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James Arthur accuses Lucy Spraggan of being 'two-faced' in private texts published on Twitter

Former 'X Factor' winner calls his fellow contestant a 'two-faced fickle attention seeker'

PA
Photo: PA
Former X Factor contestant Lucy Spraggan has shared text messages apparently sent by James Arthur following their spat over homophobic lyrics.

Rapper Micky Worthless recorded a track mocking former X Factor winner Arthur following his appearance on 1Xtra's Fire In The Booth. In response, Arthur laid down a diss track of his own, in which he called Worthless "fucking queer" and compared him to the Taliban.

Arthur was lambasted by Matt Lucas, Frankie Boyle, Spraggan and more for his lyrics, and quit Twitter on November 18. Yesterday (November 20), Spraggan posted to Twitter a series of texts sent by Arthur, in which he questions her motives for sticking the knife in.

Arthur allegedly wrote: "Lucy what are you playing at having digs at me? Is it coz you're a gay rights activist you had to say something as extreme as 'people kill themselves every day over words like queer' are you for real?"

He went on to say: "And for you’re information my album was self-penned," then called Spraggan, "just another narrow minded person in this narrow minded country with narrow views". He concluded: "My album sold 10 times youres in it’s first week so you can fuck off with you’re career shite… Stop reading the press 'mate'… Real people don't care… Two faced fickle attention seeker. Dissapear."

Before posting the messages, Spraggan tweeted: "Just had a very interesting text from a very stupid guy. Mistakeo." Afterwards, she wrote: "And that was tweeted because it has to be fucking said. Dick."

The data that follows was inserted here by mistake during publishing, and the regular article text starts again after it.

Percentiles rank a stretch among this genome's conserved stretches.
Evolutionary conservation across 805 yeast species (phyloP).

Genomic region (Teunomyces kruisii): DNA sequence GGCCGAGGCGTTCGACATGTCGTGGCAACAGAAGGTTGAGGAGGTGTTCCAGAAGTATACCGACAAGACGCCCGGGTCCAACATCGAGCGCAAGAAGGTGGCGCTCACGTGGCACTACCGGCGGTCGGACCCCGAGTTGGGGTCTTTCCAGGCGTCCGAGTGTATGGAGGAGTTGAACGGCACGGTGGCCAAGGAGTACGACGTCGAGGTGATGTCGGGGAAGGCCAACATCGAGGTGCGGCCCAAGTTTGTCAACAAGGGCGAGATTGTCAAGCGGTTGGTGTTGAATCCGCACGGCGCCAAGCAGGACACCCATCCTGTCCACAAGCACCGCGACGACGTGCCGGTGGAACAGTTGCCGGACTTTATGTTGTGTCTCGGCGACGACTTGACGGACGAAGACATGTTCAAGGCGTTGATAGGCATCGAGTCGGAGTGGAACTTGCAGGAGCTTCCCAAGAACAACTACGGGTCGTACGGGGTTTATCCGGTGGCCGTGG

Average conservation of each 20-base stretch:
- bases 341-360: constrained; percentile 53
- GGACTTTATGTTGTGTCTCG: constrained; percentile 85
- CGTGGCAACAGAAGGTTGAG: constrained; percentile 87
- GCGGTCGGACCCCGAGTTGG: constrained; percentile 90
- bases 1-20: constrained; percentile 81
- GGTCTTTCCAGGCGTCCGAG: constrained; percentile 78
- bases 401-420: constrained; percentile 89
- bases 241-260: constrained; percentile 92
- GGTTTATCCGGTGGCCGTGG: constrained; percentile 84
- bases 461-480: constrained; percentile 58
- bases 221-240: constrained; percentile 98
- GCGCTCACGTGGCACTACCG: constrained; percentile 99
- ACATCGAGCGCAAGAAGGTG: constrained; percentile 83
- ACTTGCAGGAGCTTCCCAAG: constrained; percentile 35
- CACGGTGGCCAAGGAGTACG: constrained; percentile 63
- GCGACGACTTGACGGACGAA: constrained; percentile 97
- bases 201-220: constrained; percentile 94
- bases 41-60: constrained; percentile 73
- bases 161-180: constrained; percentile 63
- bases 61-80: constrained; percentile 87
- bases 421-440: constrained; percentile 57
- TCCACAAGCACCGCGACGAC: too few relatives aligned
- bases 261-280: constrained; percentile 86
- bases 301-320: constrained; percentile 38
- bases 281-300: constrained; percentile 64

Earlier this week, Arthur apologised for his homophobic slur in a series of tweets which have since been deleted. The Mirror has published the tweets, in which Arthur commented: "I just have to say I'm extremely disappointed in myself for being so naive with the diss track I made for an unknown rapper recently... I would just like to make it completely clear that it was not meant in anyway as a reference to homosexuality... I realise where the term has come from in meaning... but used in the context of the rap battles I have grown up with it has come to mean something completely different... That said, I understand why it could cause offence and that definitely wasn't my intention."

He continued: "Some of the things said in this rap can be mistaken for homophobic slurs and I assure you homophobia is something I do not believe in. I have many many gay friends. In rap feuds/rap disses the words I used have a different intent. This is a straight man I was attacking. A straight man who littered his track with severe homophobic slurs towards me... Like I said though it was a rap diss."

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